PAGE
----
peak of larval feeding has passed. As a result, the rice matures a crop despite heavy
infestation but the yield is reduced [24]. Research in the 1930s showed that normal
infestations of rice water weevils lowered rice yield by 500 pounds per acre (29%) [13].
Yield losses can be as high as 70% when rice water weevil infestations are high [28].

Typical yield losses in California due to rice water weevil infestations are estimated at
45% [30]. The losses in California are about twice those in the southern states since in
California rice is grown in a continuously flooded system. As a result, plants are attacked
earlier and are weaker at the time of attack. Most rice in the south does not receive a
permanent flood until plants are actively tillering when they are more vigorous and less
vulnerable to weevil attack.

In California the spring migratory flight usually begins several weeks before the
availability of emerged flooded rice. During the flight period levee vegetation adjacent to
tilled or flooded basins may attract or serve as temporary refugia for migratory weevils
until emerged rice becomes available. Vegetated levees provide refuge and food for
weevils before the rice emerges [34]. Adult infestation of rice fields is generally
concentrated within 3-10 m of the basin margins [34].

First attention was called to the economic importance of the rice water weevil in 1881
based on observations near the Savannah River in South Carolina. In the report of the
U.S. Commissioner of Agriculture for 1881 and 1882, the recommendation was made to
drain the rice fields and by allowing them to dry to cause the death of the weevil larvae
before reflooding [12]. The larvae are unable to survive in dry soil.

Draining and drying of the flooded fields was the only means of control for more than 75
years. Experiments indicated that draining the fields resulted in the death of about 67% of
the rice water weevil larvae [13]. The plots that were drained at the optimal time for rice
water weevil control yielded an average of 18% more rice than the undrained plots [13].
The necessary drying period was stipulated to be at least two weeks [13].

Drainage of rice fields can result in the loss of fertilizers and promotion of weed growth.
The lack of standing water in mineral soils also reduces nutrient availability and stresses
rice plants resulting in yield loss. Drainage was estimated to reduce rice yields by 10%
[24]. The drying and reflooding of fields created extremely favorable conditions for the
multiplication of species of mosquitoes which became major problems throughout rice
areas [24].

Draining fields is an unreliable control method because drained fields may not dry
because of unpredictable and frequent rainfall in the south. The Texas rice-growing
region receives 60 inches of rain a year, so most of the time the fields remain moist and
the larvae continue to develop [26]. In rare years, the lack of rainfall results in the
inability to reflood fields after draining. Factors against draining fields include herbicide
and fertilizer loss, additional labor, increased water use, increased costs, delays in
maturity, and creation of favorable habitat for blast development [22]. Energy costs are
increased because additional water needs to be pumped back into the field.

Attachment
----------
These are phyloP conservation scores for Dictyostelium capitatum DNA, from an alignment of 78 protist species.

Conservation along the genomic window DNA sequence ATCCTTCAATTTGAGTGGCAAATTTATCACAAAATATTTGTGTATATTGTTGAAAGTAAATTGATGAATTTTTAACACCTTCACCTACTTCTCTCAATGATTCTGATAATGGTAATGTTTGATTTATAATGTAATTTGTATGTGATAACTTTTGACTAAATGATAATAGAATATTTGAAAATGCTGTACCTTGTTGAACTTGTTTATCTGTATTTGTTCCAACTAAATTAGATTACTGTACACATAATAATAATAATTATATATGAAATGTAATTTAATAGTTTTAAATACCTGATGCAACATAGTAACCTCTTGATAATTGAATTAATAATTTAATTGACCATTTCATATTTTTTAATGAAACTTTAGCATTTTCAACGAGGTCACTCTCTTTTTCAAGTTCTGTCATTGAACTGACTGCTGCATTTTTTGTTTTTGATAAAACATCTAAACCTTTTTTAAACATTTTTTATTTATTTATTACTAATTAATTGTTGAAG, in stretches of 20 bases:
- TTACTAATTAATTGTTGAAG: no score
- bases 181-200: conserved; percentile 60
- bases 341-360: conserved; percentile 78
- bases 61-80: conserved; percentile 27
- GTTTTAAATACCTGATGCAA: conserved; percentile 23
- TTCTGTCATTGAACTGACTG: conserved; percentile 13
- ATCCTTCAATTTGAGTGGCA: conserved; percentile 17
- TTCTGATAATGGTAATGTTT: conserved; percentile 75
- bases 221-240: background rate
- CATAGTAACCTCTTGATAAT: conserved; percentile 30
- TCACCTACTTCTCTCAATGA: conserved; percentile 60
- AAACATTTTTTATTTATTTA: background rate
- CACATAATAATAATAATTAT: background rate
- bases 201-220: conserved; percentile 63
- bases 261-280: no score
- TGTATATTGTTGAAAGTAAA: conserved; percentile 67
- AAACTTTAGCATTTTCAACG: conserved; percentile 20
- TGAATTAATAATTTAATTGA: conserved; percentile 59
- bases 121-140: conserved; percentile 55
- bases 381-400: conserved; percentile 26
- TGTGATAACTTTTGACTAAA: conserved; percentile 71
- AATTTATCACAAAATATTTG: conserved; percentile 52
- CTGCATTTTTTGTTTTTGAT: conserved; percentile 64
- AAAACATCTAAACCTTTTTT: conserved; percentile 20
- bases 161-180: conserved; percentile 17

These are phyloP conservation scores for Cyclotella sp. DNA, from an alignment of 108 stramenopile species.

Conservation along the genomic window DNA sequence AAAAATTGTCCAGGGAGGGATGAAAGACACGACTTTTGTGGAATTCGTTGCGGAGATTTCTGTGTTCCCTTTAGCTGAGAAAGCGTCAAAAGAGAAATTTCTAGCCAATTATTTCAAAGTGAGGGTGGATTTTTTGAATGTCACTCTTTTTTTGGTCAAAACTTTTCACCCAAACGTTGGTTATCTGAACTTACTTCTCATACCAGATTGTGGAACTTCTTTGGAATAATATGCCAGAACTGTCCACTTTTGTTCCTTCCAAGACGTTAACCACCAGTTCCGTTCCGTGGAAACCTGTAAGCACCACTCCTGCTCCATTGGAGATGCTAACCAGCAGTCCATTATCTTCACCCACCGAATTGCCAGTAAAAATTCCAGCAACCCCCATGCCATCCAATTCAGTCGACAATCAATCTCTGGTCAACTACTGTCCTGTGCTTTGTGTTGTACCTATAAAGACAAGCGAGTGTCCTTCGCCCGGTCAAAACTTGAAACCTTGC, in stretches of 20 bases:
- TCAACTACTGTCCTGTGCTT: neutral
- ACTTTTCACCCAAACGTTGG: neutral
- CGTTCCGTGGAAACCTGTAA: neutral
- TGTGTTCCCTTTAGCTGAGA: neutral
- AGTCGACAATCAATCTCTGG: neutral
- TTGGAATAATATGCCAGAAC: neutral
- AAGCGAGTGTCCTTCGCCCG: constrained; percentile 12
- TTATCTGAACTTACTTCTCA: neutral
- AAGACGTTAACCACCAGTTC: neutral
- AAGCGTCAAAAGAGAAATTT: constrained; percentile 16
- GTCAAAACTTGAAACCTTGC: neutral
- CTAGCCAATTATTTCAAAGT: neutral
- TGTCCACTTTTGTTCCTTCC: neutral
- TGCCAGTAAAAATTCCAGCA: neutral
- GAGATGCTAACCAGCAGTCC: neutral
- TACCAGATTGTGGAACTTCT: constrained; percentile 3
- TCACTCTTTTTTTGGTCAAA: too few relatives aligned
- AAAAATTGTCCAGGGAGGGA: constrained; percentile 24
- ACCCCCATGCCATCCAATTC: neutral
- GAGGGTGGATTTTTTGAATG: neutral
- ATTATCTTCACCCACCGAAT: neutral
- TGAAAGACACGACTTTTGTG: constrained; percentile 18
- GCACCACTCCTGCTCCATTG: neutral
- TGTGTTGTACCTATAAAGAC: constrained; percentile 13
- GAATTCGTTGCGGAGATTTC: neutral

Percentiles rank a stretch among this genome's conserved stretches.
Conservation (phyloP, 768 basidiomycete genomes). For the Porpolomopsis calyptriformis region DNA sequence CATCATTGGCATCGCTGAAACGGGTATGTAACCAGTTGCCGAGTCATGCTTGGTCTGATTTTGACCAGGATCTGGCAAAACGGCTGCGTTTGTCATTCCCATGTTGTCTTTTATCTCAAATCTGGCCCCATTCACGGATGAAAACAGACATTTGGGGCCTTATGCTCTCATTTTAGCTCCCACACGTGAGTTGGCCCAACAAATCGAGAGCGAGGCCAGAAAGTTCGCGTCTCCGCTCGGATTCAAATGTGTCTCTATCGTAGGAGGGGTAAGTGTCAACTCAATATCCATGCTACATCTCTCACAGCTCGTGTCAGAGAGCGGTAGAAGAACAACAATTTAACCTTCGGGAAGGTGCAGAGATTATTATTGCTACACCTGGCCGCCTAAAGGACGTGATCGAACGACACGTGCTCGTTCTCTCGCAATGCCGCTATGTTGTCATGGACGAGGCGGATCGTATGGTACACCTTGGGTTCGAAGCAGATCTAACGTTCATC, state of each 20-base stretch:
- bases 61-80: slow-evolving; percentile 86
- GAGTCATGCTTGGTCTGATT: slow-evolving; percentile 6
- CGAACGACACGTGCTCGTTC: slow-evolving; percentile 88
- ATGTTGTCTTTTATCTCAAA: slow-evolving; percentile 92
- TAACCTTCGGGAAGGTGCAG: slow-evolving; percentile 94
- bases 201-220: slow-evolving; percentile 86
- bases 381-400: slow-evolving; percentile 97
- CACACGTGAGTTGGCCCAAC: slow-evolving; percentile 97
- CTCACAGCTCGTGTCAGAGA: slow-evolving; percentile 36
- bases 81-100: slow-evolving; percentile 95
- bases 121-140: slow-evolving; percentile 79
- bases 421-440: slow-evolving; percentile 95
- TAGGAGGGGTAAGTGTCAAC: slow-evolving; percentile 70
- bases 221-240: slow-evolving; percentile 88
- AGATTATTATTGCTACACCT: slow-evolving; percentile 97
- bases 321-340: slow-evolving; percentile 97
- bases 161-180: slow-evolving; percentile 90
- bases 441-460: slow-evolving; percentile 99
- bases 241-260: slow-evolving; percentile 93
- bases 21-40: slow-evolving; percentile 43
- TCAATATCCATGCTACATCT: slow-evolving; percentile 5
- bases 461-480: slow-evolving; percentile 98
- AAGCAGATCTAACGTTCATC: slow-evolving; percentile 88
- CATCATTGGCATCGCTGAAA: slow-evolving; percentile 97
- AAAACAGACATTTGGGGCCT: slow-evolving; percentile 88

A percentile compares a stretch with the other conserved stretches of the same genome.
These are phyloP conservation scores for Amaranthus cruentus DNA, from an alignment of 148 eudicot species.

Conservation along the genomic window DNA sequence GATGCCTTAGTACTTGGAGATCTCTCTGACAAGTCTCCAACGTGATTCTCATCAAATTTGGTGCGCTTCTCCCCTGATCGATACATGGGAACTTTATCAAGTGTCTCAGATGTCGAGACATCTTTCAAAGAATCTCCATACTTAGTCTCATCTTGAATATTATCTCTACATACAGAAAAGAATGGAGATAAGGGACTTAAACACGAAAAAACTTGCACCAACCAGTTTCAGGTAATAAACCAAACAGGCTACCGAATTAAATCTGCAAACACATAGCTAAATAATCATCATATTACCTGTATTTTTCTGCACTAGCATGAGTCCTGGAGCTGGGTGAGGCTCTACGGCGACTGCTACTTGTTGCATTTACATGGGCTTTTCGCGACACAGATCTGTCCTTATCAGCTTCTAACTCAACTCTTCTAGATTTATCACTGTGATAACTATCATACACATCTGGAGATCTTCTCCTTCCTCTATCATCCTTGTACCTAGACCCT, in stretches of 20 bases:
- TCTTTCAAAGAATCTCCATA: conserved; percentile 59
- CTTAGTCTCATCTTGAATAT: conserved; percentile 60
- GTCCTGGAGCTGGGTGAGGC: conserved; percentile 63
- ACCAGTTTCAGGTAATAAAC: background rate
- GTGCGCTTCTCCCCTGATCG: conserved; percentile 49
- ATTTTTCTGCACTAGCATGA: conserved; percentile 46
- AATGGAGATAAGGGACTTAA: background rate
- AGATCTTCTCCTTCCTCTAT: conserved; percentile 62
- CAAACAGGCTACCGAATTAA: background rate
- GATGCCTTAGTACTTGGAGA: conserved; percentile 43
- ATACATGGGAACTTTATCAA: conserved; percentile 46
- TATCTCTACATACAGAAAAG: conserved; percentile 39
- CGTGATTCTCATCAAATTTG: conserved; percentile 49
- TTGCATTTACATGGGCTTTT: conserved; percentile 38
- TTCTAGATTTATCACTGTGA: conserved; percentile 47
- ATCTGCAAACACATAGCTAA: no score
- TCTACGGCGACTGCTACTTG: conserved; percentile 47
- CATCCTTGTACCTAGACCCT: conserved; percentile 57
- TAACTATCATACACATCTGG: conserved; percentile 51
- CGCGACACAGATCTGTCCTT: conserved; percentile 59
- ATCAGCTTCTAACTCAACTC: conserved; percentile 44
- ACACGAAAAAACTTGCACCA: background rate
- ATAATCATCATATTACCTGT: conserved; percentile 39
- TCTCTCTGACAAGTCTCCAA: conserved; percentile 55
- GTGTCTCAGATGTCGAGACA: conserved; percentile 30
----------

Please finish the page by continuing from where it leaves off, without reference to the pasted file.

If drainage and reflooding occur before the period of heavy adult rice water weevil
dispersal, a larval reinfestation of rice fields is likely [36]. Draining the field again would
be impractical because that would place additional physiological stress on the plants and
affect yield dramatically [36]. The ability of drainage may be limited because substantial
egg laying can occur after reflooding. Yields in the drained plots were significantly lower
than those in the insecticide-treated plots, despite the fact that larval populations were
equivalent. Frequent showers during the drain period may have caused loss of nutrients
from the soil, primarily through the process of nitrification and denitrification that is
promoted when fields are drained and reflooded [36]. Reduced nutrient availability and
increased incidence of weeds usually caused by draining fields are additional factors that
may reduce yields [36].

Even though draining rice fields may effectively control rice water weevil, water
management might not provide the most practical method of control because fertilizer
may be lost, there may be increased weed incidence, rice fields reflooded too soon may
not always effectively kill larvae, the costs associated with water management may be
prohibitive, and there may be yield loss due to plant drought stress [37].

Drainage would also increase water, labor and other associated costs; for example,
research found that the use of drainage instead of insecticide for control of rice water
weevil in Arkansas would cost rice growers $2.20-$4.43/A more [38].

Early drainage of rice fields in California conflicts with mosquito management practices
[19]. Draining would delay needed introduction of the mosquitofish (gambusia affinis).
Because there is a lengthy delay between introduction of the fish and the time when they
become sufficiently abundant to become effective mosquito predators, mosquito control
could be hampered [32].

An alternative for the management of the rice water weevil is to simply delay the
establishment of the permanent flood. Adult weevils lay eggs in flooded fields and the
lack of standing water may lower infestation levels. Delaying of flood results in delayed
rice water weevil larval infestation and a significantly reduced number of rice water
weevil larvae [19]. The rice plants have an additional month of time in which to develop
and mature. This results in minimizing the yield reduction caused by the rice water
weevil larvae. However, delayed flood compounds the problem of the growth of red rice